Ed Boyden, an Assistant Professor, Biological Engineering, and Brain and Cognitive Sciences at the MIT Media Lab, will give a presentation on using light to study and treat brain disorders at 3.30pm on Wednesday at EmTech 2010. Watch a live feed of the session here.
The last few decades have seen a surge of invention of technologies that enable the observation or perturbation of information in the brain. Functional MRI, which measures blood flow changes associated with brain activity, is being explored for purposes as diverse as lie detection, prediction of human decision making, and assessment of language recovery after stroke. Implanted electrical stimulators, which enable control of neural circuit activity, are borne by hundreds of thousands of people to treat conditions such as deafness, Parkinson’s disease, and obsessive-compulsive disorder. And new methods, such as the use of light to activate or silence specific neurons in the brain, are being widely utilized by researchers to reveal insights into how to control neural circuits to achieve therapeutically useful changes in brain dynamics. We are entering a neurotechnology renaissance, in which the toolbox for understanding the brain and engineering its functions is expanding in both scope and power at an unprecedented rate.
This toolbox has grown to the point where the strategic utilization of multiple neurotechnologies in conjunction with one another, as a system, may yield fundamental new capabilities, both scientific and clinical, beyond what they can offer alone. For example, consider a system that reads out activity from a brain circuit, computes a strategy for controlling the circuit so it enters a desired state or performs a specific computation, and then delivers information into the brain to achieve this control strategy. Such a system would enable brain computations to be guided by predefined goals set by the patient or clinician, or adaptively steered in response to the circumstances of the patient’s environment or the instantaneous state of the patient’s brain.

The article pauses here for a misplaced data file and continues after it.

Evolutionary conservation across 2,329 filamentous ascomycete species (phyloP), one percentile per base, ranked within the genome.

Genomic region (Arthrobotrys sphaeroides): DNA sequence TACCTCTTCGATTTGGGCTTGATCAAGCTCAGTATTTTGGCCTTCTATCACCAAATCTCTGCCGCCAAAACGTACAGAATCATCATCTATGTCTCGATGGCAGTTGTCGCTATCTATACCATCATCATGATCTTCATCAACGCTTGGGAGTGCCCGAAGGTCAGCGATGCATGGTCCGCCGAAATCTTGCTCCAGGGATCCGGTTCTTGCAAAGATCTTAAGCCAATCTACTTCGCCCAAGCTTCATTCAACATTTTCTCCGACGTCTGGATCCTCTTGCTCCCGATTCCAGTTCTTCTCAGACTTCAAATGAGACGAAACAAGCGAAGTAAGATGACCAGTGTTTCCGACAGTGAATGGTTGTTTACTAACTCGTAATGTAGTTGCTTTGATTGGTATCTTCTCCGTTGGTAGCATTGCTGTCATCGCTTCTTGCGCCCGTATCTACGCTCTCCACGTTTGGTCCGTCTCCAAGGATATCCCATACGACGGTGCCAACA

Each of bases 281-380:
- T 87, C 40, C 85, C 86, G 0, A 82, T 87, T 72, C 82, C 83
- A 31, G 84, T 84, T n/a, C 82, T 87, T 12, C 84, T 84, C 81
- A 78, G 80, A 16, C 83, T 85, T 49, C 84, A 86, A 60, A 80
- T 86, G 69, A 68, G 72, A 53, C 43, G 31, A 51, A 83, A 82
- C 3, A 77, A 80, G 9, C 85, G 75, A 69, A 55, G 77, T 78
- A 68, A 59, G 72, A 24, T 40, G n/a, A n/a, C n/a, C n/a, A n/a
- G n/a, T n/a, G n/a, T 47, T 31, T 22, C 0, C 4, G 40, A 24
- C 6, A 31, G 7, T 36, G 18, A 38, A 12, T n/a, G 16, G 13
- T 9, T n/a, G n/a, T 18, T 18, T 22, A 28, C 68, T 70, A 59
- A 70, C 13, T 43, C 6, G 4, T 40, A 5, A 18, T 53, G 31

Some examples of this kind of “brain coprocessor” technology are under active development, such as systems that perturb the epileptic brain when a seizure is electrically observed, and prosthetics for amputees that record nerves to control artificial limbs and stimulate nerves to provide sensory feedback. Looking down the line, such system architectures might be capable of very advanced functions–providing just-in-time information to the brain of a patient with dementia to augment cognition, or sculpting the risk-taking profile of an addiction patient in the presence of stimuli that prompt cravings.